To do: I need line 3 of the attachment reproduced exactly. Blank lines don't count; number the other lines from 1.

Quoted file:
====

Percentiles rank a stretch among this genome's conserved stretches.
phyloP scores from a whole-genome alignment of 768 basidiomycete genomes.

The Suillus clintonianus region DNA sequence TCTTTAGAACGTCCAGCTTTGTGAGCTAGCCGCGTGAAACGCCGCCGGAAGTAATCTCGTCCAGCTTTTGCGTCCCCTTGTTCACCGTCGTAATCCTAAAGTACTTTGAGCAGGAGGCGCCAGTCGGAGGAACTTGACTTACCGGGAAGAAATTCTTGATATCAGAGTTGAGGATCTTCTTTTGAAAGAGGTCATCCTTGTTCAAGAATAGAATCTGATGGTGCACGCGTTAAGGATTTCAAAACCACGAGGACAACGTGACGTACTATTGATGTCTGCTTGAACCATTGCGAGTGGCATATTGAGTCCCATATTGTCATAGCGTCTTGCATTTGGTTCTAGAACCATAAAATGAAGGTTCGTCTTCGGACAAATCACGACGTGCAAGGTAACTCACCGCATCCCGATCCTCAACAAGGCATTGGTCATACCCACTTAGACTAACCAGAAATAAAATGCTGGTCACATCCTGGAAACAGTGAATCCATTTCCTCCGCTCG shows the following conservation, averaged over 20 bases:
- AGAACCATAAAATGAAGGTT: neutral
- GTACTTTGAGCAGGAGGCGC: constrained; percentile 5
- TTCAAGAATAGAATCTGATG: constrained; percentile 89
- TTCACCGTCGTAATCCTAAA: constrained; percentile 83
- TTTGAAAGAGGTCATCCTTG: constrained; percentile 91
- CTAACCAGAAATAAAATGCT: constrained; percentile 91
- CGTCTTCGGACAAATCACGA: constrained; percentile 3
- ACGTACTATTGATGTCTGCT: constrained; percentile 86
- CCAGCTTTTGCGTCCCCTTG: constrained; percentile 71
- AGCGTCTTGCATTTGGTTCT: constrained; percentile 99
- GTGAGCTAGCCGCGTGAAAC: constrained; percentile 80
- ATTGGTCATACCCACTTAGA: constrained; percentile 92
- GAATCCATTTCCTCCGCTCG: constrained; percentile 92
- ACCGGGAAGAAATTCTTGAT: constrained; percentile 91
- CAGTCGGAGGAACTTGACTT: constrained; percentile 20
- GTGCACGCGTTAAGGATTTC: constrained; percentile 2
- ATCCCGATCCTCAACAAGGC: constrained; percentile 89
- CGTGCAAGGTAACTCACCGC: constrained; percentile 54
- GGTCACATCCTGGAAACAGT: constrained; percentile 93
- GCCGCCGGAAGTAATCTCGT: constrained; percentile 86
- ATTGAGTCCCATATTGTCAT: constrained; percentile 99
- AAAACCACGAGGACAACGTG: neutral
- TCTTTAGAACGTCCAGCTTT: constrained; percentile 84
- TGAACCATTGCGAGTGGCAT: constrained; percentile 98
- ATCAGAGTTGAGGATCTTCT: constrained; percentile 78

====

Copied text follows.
The Suillus clintonianus region DNA sequence TCTTTAGAACGTCCAGCTTTGTGAGCTAGCCGCGTGAAACGCCGCCGGAAGTAATCTCGTCCAGCTTTTGCGTCCCCTTGTTCACCGTCGTAATCCTAAAGTACTTTGAGCAGGAGGCGCCAGTCGGAGGAACTTGACTTACCGGGAAGAAATTCTTGATATCAGAGTTGAGGATCTTCTTTTGAAAGAGGTCATCCTTGTTCAAGAATAGAATCTGATGGTGCACGCGTTAAGGATTTCAAAACCACGAGGACAACGTGACGTACTATTGATGTCTGCTTGAACCATTGCGAGTGGCATATTGAGTCCCATATTGTCATAGCGTCTTGCATTTGGTTCTAGAACCATAAAATGAAGGTTCGTCTTCGGACAAATCACGACGTGCAAGGTAACTCACCGCATCCCGATCCTCAACAAGGCATTGGTCATACCCACTTAGACTAACCAGAAATAAAATGCTGGTCACATCCTGGAAACAGTGAATCCATTTCCTCCGCTCG shows the following conservation, averaged over 20 bases: